Thousands of students across the state are preparing to graduate from high schools in the coming days, but for one local teen, graduation is made even more special because he shares a unique connection with his grandmother. Pearl Anderson Iverson graduated from Townsend Park High School in the Dollarway School District in 1967 during the era of racial segregation. Fifty years later, her grandson, Devontae Brown, will graduate from Dollarway High School in 2017. He is the son of Earlene Brown and Dennis Brown.

Ernestine Roberts, the principal of the James Matthews Elementary School in the Dollarway School District, said that during the racial segregation of the 1950s and 1960s, the Dollarway School District included Townsend Park High School and Townsend Park Elementary School for black students, along with Pine Crest Elementary School, Dollarway Elementary School, and Dollarway High School for white students.

After racial integration occurred, Townsend Park Elementary School remained in operation until 2016, Roberts, who has a doctorate degree in education, said. Iverson grew up in an era of racial segregation and beamed with pride while discussing Devontae's academic accomplishments.

“I think it is a blessing to graduate 50 years after I finished high school,” Iverson said. “He is an honor student. It makes me feel good to do down the same halls and see the same gym in the same location.”

She smiles while discussing the fact that public schools today serve all children of all colors in the same space.

“I think it's nice,” Iverson said. “It gives the kids more to learn and experience. They can learn more and have a better experience than when we did when we were in school. They can advance more and go to different places than back in the 60s. They can go to college or wherever they want to go.”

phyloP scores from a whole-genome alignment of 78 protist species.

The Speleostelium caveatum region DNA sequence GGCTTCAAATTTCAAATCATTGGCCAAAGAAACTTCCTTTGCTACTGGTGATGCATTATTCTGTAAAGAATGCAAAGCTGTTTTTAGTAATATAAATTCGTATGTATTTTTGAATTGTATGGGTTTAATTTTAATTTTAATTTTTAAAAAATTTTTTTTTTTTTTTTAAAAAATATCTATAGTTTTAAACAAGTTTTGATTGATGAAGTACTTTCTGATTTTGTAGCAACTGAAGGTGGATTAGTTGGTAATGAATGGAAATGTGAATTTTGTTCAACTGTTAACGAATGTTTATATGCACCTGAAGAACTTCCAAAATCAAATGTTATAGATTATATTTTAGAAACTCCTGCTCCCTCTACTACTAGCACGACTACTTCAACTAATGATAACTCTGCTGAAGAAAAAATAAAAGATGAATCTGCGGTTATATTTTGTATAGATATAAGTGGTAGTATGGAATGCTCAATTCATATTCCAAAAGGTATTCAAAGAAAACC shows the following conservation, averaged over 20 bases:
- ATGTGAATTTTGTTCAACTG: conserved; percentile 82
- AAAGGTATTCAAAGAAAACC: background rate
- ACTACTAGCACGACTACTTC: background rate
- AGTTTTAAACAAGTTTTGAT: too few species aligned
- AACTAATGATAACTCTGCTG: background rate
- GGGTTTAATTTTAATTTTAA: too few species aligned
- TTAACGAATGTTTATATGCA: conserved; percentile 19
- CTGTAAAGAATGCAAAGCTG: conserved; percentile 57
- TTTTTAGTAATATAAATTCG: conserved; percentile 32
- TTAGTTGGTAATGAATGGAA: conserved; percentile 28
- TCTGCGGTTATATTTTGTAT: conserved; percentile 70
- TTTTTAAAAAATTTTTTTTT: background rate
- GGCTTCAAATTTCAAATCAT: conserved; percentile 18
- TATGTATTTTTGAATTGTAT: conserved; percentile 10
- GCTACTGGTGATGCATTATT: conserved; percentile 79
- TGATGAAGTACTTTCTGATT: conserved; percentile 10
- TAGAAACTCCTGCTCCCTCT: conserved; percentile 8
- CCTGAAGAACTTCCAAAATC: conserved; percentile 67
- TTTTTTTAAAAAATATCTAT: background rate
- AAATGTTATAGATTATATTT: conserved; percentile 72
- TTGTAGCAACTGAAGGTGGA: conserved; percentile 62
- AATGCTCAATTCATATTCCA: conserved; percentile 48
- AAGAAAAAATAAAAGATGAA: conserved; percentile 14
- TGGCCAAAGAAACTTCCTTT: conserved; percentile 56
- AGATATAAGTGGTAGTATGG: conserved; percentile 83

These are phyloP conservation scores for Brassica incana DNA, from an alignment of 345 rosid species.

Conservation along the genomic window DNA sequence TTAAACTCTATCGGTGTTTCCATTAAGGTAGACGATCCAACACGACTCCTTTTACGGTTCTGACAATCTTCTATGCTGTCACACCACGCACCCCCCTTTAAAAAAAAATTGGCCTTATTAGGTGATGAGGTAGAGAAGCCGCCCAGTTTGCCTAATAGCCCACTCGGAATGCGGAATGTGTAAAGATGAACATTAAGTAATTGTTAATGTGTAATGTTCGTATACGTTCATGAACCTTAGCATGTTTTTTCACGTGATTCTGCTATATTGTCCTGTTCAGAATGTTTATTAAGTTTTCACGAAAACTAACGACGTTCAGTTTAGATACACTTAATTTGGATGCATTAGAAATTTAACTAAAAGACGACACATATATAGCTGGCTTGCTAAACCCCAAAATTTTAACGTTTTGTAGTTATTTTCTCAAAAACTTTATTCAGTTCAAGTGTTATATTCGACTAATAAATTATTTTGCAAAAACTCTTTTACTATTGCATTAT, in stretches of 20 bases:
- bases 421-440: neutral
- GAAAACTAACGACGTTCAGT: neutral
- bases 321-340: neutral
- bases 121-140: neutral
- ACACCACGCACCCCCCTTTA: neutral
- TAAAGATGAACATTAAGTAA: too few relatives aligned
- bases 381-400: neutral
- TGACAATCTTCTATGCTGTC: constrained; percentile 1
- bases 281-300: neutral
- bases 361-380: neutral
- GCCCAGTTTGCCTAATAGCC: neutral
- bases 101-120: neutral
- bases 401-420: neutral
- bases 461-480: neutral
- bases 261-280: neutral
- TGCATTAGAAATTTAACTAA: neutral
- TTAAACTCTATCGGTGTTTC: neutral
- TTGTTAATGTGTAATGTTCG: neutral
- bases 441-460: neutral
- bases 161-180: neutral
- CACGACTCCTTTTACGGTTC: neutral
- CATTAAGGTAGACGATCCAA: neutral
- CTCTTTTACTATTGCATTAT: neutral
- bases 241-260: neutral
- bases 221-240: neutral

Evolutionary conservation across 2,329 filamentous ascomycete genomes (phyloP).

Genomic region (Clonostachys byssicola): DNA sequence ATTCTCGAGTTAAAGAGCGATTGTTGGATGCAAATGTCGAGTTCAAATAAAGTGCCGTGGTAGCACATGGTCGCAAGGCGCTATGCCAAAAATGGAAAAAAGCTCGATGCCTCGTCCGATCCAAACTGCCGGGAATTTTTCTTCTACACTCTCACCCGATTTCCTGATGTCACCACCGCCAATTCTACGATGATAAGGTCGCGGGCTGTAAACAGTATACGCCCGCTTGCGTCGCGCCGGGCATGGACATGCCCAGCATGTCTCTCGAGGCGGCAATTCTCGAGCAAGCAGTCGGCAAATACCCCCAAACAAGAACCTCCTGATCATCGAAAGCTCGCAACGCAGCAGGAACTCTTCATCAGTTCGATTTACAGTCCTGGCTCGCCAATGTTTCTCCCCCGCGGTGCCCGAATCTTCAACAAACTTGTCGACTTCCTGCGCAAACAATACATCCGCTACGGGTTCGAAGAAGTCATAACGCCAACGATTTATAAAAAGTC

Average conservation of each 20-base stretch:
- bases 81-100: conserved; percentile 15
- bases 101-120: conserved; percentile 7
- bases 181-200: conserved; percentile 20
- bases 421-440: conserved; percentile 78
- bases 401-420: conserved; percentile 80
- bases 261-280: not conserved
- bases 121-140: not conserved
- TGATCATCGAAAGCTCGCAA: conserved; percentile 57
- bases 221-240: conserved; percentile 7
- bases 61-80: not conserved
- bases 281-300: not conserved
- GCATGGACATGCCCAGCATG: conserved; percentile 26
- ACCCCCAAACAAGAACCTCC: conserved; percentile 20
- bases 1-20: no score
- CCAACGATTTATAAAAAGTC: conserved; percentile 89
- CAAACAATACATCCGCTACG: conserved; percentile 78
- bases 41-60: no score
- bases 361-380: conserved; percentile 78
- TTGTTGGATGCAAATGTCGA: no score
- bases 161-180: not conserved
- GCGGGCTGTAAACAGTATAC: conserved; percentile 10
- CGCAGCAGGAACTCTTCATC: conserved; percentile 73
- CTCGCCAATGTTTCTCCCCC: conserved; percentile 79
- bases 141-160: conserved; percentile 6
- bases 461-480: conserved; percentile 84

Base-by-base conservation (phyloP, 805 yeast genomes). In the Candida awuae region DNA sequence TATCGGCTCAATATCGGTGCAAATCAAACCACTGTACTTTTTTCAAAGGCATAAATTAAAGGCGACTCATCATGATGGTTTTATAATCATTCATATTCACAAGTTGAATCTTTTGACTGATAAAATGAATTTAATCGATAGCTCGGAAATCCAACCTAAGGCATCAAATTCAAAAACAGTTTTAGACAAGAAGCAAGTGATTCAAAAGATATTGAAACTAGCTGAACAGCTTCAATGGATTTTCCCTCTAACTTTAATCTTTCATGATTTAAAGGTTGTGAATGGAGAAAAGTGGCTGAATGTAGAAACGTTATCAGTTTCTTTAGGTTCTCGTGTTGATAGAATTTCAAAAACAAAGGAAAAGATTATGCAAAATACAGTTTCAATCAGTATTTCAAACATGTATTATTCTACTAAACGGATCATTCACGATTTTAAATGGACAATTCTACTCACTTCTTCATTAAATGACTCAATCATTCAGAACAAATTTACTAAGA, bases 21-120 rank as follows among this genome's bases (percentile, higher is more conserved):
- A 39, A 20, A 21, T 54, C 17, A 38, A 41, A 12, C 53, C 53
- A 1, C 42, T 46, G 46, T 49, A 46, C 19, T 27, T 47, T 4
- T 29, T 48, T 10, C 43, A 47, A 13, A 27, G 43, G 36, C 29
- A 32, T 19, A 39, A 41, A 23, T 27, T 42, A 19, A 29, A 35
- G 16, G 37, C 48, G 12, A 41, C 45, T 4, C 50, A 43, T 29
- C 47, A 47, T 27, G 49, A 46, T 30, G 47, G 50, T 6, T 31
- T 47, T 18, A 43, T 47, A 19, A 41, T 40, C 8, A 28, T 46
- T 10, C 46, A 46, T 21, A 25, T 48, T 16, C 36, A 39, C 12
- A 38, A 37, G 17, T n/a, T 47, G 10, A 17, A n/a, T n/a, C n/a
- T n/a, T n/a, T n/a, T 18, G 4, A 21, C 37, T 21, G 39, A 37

Devontae Brown, 18, plans to enroll at the University of Arkansas at Pine Bluff and study industrial technology in the Science, Technology, Engineering, and Mathematics [STEM] Program under Charles Colen. He will be starting a STEM program in June. Brown said he conversed with Colon during a career fair and heard about lucrative careers in industrial technology.

“It's just a blessing,” Brown said. “Coming from where we stay, most kids don't get to make it to see this far.”

Brown welcomes the current state of public schools with respect to racial integration. He has heard stories about racial segregation from the not-too-distant past.

“At Dollarway, it's not as many white kids,” Brown said. “But it's enough white kids. We are cool with each other. There is no animosity between any of us. We are like family.”

Brown loves to study math, psychology, and English, and play football and baseball. He takes part in community service projects with the Targeting Our People's Priorities with Service [TOPPS], a nonprofit organization committed to providing a safe haven for young people and building positive social bonds.

TOPPS was founded by Annette Dove in 2002.

“I was in the fourth grade and a lady directed me to Ms. Dove,” Brown said. “She said they do tutoring and they really take care of kids so I decided to join. She's been there for me ever since.”

Brown has travelled to Canada, Washington D.C., New York, Minnesota, Florida, Tennessee, Texas and Alabama. He will be going to Paris, France, later this month with TOPPS to take part in an educational program. He credits his parents for raising him and his grandmother and aunts for their support. He has spoken with Laura Hildred, an advisor in the STEM program at UAPB, who advised him that she will provide an internship for him by this time next year.

“I think I want to get out of Pine Bluff, Arkansas,” Brown said of his plans after he earns a bachelor's degree.

He will also be working at Super 1 Foods store on Camden Road this summer. Devontae Brown's mother graduated from Dollarway High School in 1995 and his aunt Everlenia Iverson graduated from Dollarway High School in 1997. Devontae has a sister Destiny Brown, who is currently a tenth-grader and will graduate in 2019. He has an older brother Samuel Macaway who graduated in 2013.